“This guy is an empty trust-fund millionaire who has the political depth of a finger bowl.” Jason Kenney is seizing the Trans Mountain Pipeline dispute to take aim at Justin Trudeau. Meanwhile, the PM was getting an honourary doctor of laws degree at Yankee Stadium, where he also delivered a speech that took aim at identity politics:

Doug Ford’s growing scandal scorecard. On the fifth anniversary of his brother Rob’s crack video becoming news, the Ontario PC leader was exposed for breaking campaign finance rules by attending a party fundraiser. On top of that, his Brampton East candidate, Simmer Sandhu, has resigned amidst allegations of internal data theft at his job with Highway 407. No better time for Patrick Brown to announce he’s writing a memoir called Take Down.

An artisanal café in Thunder Bay seemed to be providing fuel to the alt-right. Following a Montreal Gazette exposé about an influential Quebecois neo-Nazi, Vice delivers a thorough investigation into one of that guy's podcasting associates. “In the spring of 2017, Thomas White had an idea,” the story begins. “What if he combined his love of gourmet coffee with his staunch belief in a white ethnostate?

Charity the cow has been flown out of Cathedraltown. “I’m glad our neighbourhood that we love will return to the way it was,” said Danny Da Silva, a staunch opponent of the shiny bovine that began blocking his windows last July. Complaints about Charity led to a removal order in September, which was delayed by a legal challenge from the statue's donor. A spokesperson for Roman-Barber says that her company “is moving the statue to a place where she will be appreciated.”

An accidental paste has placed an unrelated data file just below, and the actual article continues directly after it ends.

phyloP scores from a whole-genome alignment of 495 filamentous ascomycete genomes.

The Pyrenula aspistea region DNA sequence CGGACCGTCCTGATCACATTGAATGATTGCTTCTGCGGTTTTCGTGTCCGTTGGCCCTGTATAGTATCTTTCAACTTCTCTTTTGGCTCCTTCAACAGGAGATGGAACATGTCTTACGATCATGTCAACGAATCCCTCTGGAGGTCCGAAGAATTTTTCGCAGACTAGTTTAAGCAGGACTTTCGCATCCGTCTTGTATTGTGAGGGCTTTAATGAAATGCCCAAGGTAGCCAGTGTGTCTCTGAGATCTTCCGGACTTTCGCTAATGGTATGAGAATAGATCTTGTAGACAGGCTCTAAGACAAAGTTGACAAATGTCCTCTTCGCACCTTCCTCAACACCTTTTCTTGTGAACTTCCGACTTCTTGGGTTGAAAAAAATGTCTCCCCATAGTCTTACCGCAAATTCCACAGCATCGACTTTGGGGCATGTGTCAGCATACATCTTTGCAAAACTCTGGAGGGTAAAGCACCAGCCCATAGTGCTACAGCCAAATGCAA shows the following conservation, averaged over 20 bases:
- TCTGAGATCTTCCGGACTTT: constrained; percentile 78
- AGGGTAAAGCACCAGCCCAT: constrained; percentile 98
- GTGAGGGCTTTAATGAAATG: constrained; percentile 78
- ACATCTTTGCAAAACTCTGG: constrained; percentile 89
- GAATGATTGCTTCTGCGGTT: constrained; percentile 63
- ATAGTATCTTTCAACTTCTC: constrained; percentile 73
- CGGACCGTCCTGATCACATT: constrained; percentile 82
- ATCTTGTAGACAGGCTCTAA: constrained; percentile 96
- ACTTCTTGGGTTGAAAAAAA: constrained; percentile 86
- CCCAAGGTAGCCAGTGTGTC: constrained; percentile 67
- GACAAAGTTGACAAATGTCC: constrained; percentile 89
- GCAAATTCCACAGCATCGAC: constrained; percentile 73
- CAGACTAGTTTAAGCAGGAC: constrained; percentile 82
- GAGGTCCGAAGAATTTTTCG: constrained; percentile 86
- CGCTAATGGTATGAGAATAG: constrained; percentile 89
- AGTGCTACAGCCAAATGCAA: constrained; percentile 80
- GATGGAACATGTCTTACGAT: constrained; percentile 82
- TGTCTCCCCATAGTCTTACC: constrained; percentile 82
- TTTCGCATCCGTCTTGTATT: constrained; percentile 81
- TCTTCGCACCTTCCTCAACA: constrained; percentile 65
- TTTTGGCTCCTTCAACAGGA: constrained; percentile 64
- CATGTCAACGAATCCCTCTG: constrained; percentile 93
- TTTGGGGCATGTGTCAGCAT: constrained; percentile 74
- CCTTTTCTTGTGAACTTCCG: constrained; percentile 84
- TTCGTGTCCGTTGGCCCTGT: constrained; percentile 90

What remains from the MuchMusic nostalgia machine. Smirks about the station's cultural obsolescence will be delayed this year, because the iHeartRadio MMVA show has been moved from mid-June to late August. In the meantime, the '90s Much legacy is the focus of a curious book that's out soon:

Joseph Campanella dead at 93. After being one of those all-purpose character acting fixtures of American televisison, an unusual gig came to Campanella in 1976 via the no-budget Global Television Network. Science International was a show in which he narrated unusual innovations, portrayed by un-animated cartoon illustrations. Campanella eventually got back into stateside soap operas, while these Canadian shows continued to be rerun under the title What Will They Think of Next!

Word of the moment


Anthony Bourdain used this term to refer to two Quebec chefs who joined him on an episode of Parts Unknown. Subsequent backlash led the TV host to lament what passes for journalism in Canada.

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